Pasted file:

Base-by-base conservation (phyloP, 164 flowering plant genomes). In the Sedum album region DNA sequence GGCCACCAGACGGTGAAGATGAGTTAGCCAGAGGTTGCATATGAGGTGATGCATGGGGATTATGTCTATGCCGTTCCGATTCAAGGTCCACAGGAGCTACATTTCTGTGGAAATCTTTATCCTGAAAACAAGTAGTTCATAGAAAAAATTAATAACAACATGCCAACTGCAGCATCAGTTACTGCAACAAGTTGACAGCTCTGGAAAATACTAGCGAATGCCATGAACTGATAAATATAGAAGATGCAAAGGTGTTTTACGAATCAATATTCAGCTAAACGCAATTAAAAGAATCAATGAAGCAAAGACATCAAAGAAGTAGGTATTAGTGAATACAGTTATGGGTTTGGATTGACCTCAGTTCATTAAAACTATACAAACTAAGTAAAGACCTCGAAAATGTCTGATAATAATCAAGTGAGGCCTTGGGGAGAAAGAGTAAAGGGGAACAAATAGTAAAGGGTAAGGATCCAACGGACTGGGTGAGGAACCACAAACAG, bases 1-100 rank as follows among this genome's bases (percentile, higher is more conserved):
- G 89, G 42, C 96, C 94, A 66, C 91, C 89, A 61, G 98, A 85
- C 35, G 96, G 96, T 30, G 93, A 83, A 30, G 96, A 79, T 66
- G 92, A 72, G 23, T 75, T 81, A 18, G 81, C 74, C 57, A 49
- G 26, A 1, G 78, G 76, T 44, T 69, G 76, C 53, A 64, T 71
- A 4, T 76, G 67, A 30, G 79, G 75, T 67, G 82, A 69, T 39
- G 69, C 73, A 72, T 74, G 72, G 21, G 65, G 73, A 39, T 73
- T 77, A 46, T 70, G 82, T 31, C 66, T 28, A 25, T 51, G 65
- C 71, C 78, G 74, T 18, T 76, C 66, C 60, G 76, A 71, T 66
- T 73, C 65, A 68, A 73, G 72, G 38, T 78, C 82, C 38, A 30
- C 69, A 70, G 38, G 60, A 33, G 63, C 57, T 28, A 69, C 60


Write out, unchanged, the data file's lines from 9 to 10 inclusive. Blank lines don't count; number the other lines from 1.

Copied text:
- C 71, C 78, G 74, T 18, T 76, C 66, C 60, G 76, A 71, T 66
- T 73, C 65, A 68, A 73, G 72, G 38, T 78, C 82, C 38, A 30